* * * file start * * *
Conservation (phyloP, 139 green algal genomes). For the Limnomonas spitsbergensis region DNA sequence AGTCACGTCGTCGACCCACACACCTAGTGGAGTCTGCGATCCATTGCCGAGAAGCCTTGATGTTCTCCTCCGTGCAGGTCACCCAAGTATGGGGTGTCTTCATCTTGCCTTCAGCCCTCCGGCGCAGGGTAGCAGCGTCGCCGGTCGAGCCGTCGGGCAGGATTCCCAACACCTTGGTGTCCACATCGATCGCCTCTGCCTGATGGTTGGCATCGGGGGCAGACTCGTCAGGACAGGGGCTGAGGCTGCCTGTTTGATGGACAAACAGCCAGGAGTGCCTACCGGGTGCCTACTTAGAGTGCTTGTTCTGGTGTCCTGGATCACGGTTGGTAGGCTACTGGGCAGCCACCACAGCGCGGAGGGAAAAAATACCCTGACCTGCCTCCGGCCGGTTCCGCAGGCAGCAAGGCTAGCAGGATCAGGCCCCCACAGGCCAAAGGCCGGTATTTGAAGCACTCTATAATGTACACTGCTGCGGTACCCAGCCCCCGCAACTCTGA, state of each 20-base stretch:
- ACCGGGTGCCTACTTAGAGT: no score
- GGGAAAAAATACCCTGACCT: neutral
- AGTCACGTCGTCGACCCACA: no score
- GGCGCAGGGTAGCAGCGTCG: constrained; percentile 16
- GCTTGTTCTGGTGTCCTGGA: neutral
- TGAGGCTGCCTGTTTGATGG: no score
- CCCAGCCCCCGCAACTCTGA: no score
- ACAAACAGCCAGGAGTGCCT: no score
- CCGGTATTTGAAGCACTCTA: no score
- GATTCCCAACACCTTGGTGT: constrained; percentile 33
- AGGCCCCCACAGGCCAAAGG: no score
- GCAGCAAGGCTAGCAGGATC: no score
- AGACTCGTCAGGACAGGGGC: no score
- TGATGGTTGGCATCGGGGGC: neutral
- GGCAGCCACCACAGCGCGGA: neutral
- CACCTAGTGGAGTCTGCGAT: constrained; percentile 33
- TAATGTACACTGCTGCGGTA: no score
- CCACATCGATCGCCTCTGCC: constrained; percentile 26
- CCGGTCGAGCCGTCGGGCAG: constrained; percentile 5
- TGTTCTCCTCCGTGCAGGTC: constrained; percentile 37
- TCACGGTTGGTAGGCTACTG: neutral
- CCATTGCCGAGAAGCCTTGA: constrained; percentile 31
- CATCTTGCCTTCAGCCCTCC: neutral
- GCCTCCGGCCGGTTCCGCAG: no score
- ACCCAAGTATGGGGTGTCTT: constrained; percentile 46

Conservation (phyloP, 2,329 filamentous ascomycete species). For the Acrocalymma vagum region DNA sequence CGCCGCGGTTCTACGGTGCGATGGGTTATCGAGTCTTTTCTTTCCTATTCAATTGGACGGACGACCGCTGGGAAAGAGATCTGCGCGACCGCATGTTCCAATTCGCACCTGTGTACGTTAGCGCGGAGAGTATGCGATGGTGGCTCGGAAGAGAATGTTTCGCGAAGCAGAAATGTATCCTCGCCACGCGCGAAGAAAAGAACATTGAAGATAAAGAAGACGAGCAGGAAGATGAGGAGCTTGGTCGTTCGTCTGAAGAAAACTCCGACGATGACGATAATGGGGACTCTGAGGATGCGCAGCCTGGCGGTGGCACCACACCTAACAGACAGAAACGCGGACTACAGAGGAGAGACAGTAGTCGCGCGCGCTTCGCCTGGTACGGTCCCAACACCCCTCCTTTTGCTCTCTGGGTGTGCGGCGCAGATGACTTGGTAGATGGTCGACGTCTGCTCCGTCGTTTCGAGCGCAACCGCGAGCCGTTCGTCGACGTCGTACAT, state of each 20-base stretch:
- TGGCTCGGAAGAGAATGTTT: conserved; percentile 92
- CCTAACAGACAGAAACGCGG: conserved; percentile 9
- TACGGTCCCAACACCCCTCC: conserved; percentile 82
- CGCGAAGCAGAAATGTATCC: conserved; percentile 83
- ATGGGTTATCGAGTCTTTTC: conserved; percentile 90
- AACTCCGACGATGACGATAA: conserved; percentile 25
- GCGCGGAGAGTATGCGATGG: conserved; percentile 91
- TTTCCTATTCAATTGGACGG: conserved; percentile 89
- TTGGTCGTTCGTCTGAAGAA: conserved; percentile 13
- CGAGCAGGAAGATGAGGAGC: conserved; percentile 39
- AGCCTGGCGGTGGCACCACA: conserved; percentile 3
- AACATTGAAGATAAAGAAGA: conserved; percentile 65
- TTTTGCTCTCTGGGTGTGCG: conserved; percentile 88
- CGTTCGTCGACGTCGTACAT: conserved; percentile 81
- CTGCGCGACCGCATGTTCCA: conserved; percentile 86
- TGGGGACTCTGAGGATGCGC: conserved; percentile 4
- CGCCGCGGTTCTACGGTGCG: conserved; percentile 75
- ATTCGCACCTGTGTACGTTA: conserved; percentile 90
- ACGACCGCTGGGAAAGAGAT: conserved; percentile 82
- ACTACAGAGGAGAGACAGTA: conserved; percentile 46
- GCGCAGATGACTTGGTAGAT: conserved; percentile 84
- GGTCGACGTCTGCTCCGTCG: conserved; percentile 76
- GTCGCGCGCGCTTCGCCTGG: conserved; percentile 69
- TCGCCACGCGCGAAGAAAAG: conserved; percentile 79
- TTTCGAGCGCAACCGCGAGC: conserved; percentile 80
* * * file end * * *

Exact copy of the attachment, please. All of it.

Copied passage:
Conservation (phyloP, 139 green algal genomes). For the Limnomonas spitsbergensis region DNA sequence AGTCACGTCGTCGACCCACACACCTAGTGGAGTCTGCGATCCATTGCCGAGAAGCCTTGATGTTCTCCTCCGTGCAGGTCACCCAAGTATGGGGTGTCTTCATCTTGCCTTCAGCCCTCCGGCGCAGGGTAGCAGCGTCGCCGGTCGAGCCGTCGGGCAGGATTCCCAACACCTTGGTGTCCACATCGATCGCCTCTGCCTGATGGTTGGCATCGGGGGCAGACTCGTCAGGACAGGGGCTGAGGCTGCCTGTTTGATGGACAAACAGCCAGGAGTGCCTACCGGGTGCCTACTTAGAGTGCTTGTTCTGGTGTCCTGGATCACGGTTGGTAGGCTACTGGGCAGCCACCACAGCGCGGAGGGAAAAAATACCCTGACCTGCCTCCGGCCGGTTCCGCAGGCAGCAAGGCTAGCAGGATCAGGCCCCCACAGGCCAAAGGCCGGTATTTGAAGCACTCTATAATGTACACTGCTGCGGTACCCAGCCCCCGCAACTCTGA, state of each 20-base stretch:
- ACCGGGTGCCTACTTAGAGT: no score
- GGGAAAAAATACCCTGACCT: neutral
- AGTCACGTCGTCGACCCACA: no score
- GGCGCAGGGTAGCAGCGTCG: constrained; percentile 16
- GCTTGTTCTGGTGTCCTGGA: neutral
- TGAGGCTGCCTGTTTGATGG: no score
- CCCAGCCCCCGCAACTCTGA: no score
- ACAAACAGCCAGGAGTGCCT: no score
- CCGGTATTTGAAGCACTCTA: no score
- GATTCCCAACACCTTGGTGT: constrained; percentile 33
- AGGCCCCCACAGGCCAAAGG: no score
- GCAGCAAGGCTAGCAGGATC: no score
- AGACTCGTCAGGACAGGGGC: no score
- TGATGGTTGGCATCGGGGGC: neutral
- GGCAGCCACCACAGCGCGGA: neutral
- CACCTAGTGGAGTCTGCGAT: constrained; percentile 33
- TAATGTACACTGCTGCGGTA: no score
- CCACATCGATCGCCTCTGCC: constrained; percentile 26
- CCGGTCGAGCCGTCGGGCAG: constrained; percentile 5
- TGTTCTCCTCCGTGCAGGTC: constrained; percentile 37
- TCACGGTTGGTAGGCTACTG: neutral
- CCATTGCCGAGAAGCCTTGA: constrained; percentile 31
- CATCTTGCCTTCAGCCCTCC: neutral
- GCCTCCGGCCGGTTCCGCAG: no score
- ACCCAAGTATGGGGTGTCTT: constrained; percentile 46

Conservation (phyloP, 2,329 filamentous ascomycete species). For the Acrocalymma vagum region DNA sequence CGCCGCGGTTCTACGGTGCGATGGGTTATCGAGTCTTTTCTTTCCTATTCAATTGGACGGACGACCGCTGGGAAAGAGATCTGCGCGACCGCATGTTCCAATTCGCACCTGTGTACGTTAGCGCGGAGAGTATGCGATGGTGGCTCGGAAGAGAATGTTTCGCGAAGCAGAAATGTATCCTCGCCACGCGCGAAGAAAAGAACATTGAAGATAAAGAAGACGAGCAGGAAGATGAGGAGCTTGGTCGTTCGTCTGAAGAAAACTCCGACGATGACGATAATGGGGACTCTGAGGATGCGCAGCCTGGCGGTGGCACCACACCTAACAGACAGAAACGCGGACTACAGAGGAGAGACAGTAGTCGCGCGCGCTTCGCCTGGTACGGTCCCAACACCCCTCCTTTTGCTCTCTGGGTGTGCGGCGCAGATGACTTGGTAGATGGTCGACGTCTGCTCCGTCGTTTCGAGCGCAACCGCGAGCCGTTCGTCGACGTCGTACAT, state of each 20-base stretch:
- TGGCTCGGAAGAGAATGTTT: conserved; percentile 92
- CCTAACAGACAGAAACGCGG: conserved; percentile 9
- TACGGTCCCAACACCCCTCC: conserved; percentile 82
- CGCGAAGCAGAAATGTATCC: conserved; percentile 83
- ATGGGTTATCGAGTCTTTTC: conserved; percentile 90
- AACTCCGACGATGACGATAA: conserved; percentile 25
- GCGCGGAGAGTATGCGATGG: conserved; percentile 91
- TTTCCTATTCAATTGGACGG: conserved; percentile 89
- TTGGTCGTTCGTCTGAAGAA: conserved; percentile 13
- CGAGCAGGAAGATGAGGAGC: conserved; percentile 39
- AGCCTGGCGGTGGCACCACA: conserved; percentile 3
- AACATTGAAGATAAAGAAGA: conserved; percentile 65
- TTTTGCTCTCTGGGTGTGCG: conserved; percentile 88
- CGTTCGTCGACGTCGTACAT: conserved; percentile 81
- CTGCGCGACCGCATGTTCCA: conserved; percentile 86
- TGGGGACTCTGAGGATGCGC: conserved; percentile 4
- CGCCGCGGTTCTACGGTGCG: conserved; percentile 75
- ATTCGCACCTGTGTACGTTA: conserved; percentile 90
- ACGACCGCTGGGAAAGAGAT: conserved; percentile 82
- ACTACAGAGGAGAGACAGTA: conserved; percentile 46
- GCGCAGATGACTTGGTAGAT: conserved; percentile 84
- GGTCGACGTCTGCTCCGTCG: conserved; percentile 76
- GTCGCGCGCGCTTCGCCTGG: conserved; percentile 69
- TCGCCACGCGCGAAGAAAAG: conserved; percentile 79
- TTTCGAGCGCAACCGCGAGC: conserved; percentile 80